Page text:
weekly exams

    Assessing radiation burns is medically required, but you get to choose who gets to look. If you aren't comfortable with the doctor, you get to say "no." Get his nurse to do it. Get his tech to do it.  I had my own reasons, different reasons, different situation, but the reasons aren't important.  Two weeks in, I said, "that's it. You're not doing these exams any more." And he didn't like it, but he didn't have to like it, and I didn't really care.  The treatments are enough to deal with. Submitting to examinations performed by someone who you're not comforatble with for ANY reason doesn't have to be one. You have a choice. But you have to speak up and say, "no." "Yes to the nurse, and no to you."  And you don't have to give a reason and you don't have to offer up an apology. You simply have to state what you will and won't allow.

  • nicotianna
    nicotianna Member Posts: 209
    Options
    LaCh said:

    weekly exams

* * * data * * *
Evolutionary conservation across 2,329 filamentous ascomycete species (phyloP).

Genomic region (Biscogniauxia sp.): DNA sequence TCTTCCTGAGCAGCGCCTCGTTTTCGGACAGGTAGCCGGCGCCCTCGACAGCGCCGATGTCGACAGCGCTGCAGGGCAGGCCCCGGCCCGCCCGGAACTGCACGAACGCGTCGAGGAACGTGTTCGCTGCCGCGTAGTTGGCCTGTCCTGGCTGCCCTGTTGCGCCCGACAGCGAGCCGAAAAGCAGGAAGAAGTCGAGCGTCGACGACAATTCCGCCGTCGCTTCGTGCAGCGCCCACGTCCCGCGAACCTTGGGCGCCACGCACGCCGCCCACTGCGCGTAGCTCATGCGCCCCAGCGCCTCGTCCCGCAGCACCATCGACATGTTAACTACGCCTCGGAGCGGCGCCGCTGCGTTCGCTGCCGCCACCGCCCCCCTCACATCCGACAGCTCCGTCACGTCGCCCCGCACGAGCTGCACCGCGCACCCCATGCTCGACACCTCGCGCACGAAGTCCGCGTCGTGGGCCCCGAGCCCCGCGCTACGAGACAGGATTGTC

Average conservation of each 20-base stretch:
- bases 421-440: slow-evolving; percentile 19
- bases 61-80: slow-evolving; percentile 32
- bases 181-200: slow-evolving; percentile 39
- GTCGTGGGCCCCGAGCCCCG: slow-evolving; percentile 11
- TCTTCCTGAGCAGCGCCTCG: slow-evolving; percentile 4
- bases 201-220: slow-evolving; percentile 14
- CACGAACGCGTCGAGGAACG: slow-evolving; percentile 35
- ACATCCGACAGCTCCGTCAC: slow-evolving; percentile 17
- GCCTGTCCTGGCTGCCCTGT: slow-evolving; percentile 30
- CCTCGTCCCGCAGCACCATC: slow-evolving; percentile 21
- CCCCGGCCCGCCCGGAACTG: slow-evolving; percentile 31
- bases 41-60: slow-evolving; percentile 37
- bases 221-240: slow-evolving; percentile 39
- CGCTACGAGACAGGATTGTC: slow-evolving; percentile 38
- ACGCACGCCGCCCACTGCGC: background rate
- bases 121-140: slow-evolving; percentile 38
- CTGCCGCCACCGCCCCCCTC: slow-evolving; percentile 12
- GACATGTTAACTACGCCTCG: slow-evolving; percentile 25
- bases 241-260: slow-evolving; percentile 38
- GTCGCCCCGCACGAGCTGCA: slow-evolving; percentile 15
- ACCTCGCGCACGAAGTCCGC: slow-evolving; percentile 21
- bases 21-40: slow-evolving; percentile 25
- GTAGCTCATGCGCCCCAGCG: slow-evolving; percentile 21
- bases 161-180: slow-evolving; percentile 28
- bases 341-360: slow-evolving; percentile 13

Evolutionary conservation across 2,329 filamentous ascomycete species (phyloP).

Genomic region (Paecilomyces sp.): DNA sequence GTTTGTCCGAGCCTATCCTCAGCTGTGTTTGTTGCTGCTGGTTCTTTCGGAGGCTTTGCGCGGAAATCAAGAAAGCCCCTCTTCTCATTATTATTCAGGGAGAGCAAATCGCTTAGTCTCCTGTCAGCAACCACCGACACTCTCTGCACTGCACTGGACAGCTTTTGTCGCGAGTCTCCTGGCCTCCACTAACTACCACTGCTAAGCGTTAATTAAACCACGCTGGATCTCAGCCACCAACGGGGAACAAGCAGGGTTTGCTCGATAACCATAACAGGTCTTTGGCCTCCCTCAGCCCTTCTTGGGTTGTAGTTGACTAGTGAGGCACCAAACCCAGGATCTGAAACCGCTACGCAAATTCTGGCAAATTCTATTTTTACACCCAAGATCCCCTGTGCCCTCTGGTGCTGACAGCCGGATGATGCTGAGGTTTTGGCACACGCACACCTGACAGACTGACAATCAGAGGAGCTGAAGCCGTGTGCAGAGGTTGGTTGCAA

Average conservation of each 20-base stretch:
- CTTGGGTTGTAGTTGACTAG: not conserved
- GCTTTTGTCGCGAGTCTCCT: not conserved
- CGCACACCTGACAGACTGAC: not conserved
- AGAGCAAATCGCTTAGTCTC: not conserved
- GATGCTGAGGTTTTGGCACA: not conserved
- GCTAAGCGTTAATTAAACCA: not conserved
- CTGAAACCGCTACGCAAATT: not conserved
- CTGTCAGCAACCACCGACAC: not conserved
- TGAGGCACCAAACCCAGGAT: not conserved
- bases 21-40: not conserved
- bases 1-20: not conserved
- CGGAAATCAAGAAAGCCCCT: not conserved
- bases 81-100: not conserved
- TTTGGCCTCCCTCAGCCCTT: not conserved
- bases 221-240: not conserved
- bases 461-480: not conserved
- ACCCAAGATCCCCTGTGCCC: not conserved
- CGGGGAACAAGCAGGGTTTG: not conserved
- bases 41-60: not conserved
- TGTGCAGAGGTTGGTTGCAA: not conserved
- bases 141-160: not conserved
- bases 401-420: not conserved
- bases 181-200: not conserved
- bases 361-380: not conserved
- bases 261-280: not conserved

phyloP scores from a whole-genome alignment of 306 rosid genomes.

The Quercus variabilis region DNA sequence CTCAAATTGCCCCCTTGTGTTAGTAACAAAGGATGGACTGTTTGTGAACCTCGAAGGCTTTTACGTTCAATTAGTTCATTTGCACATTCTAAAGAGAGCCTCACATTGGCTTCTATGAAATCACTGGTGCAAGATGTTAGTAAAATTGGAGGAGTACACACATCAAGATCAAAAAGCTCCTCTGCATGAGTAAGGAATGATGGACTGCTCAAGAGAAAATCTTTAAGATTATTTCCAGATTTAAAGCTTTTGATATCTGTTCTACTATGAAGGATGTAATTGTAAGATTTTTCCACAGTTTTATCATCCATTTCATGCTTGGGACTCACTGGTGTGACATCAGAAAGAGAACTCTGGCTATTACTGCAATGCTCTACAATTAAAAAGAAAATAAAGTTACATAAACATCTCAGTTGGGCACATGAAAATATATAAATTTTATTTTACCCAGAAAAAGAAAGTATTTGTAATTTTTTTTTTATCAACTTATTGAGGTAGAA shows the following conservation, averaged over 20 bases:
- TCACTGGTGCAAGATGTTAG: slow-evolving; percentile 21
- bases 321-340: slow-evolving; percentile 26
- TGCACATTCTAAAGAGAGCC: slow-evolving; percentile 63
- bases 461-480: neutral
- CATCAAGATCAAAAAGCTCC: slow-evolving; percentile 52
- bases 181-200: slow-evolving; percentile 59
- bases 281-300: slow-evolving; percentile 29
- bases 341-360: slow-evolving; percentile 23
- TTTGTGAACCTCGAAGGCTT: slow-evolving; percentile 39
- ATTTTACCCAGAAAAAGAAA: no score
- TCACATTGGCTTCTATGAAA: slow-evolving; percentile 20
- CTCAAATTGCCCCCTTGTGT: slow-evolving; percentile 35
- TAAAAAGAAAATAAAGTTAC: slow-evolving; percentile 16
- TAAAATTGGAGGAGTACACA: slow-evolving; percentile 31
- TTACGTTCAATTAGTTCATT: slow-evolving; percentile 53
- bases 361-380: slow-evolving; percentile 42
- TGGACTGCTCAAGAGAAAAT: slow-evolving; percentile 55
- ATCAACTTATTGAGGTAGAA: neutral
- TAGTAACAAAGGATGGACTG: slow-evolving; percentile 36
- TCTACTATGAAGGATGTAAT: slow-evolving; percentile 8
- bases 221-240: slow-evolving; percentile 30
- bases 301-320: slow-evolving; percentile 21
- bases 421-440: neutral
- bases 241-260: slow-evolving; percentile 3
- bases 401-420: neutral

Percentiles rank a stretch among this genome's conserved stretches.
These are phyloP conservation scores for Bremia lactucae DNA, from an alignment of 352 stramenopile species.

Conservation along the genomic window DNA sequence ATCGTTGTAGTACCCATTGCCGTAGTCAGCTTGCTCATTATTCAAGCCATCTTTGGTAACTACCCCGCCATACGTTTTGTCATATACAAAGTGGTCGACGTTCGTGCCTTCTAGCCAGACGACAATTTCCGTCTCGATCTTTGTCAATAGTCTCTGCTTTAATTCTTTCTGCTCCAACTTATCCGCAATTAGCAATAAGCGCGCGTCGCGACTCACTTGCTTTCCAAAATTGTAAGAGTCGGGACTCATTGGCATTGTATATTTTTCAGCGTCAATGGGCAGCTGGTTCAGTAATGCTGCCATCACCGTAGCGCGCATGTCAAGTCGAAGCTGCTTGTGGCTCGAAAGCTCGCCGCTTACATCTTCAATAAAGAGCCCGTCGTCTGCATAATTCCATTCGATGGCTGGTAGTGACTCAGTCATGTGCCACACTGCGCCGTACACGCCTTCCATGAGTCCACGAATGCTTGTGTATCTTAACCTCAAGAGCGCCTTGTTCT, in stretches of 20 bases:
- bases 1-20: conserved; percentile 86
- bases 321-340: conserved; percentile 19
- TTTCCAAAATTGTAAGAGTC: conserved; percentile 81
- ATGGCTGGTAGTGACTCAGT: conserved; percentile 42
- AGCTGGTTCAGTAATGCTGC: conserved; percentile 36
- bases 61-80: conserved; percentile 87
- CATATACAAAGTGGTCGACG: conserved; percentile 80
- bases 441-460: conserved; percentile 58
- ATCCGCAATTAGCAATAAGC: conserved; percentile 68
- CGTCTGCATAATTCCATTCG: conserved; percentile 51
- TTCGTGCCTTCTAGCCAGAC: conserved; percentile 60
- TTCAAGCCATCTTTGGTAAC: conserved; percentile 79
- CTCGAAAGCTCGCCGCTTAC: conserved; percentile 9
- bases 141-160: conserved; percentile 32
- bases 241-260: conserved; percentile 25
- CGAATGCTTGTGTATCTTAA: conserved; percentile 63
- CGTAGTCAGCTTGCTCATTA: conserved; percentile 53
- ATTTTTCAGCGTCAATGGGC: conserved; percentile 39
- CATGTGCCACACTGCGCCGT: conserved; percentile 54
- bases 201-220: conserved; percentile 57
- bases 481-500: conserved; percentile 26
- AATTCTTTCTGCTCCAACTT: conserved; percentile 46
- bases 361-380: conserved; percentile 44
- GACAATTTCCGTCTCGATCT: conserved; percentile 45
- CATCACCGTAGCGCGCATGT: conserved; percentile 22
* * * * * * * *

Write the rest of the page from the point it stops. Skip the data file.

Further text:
Assessing radiation burns is medically required, but you get to choose who gets to look. If you aren't comfortable with the doctor, you get to say "no." Get his nurse to do it. Get his tech to do it.  I had my own reasons, different reasons, different situation, but the reasons aren't important.  Two weeks in, I said, "that's it. You're not doing these exams any more." And he didn't like it, but he didn't have to like it, and I didn't really care.  The treatments are enough to deal with. Submitting to examinations performed by someone who you're not comforatble with for ANY reason doesn't have to be one. You have a choice. But you have to speak up and say, "no." "Yes to the nurse, and no to you."  And you don't have to give a reason and you don't have to offer up an apology. You simply have to state what you will and won't allow.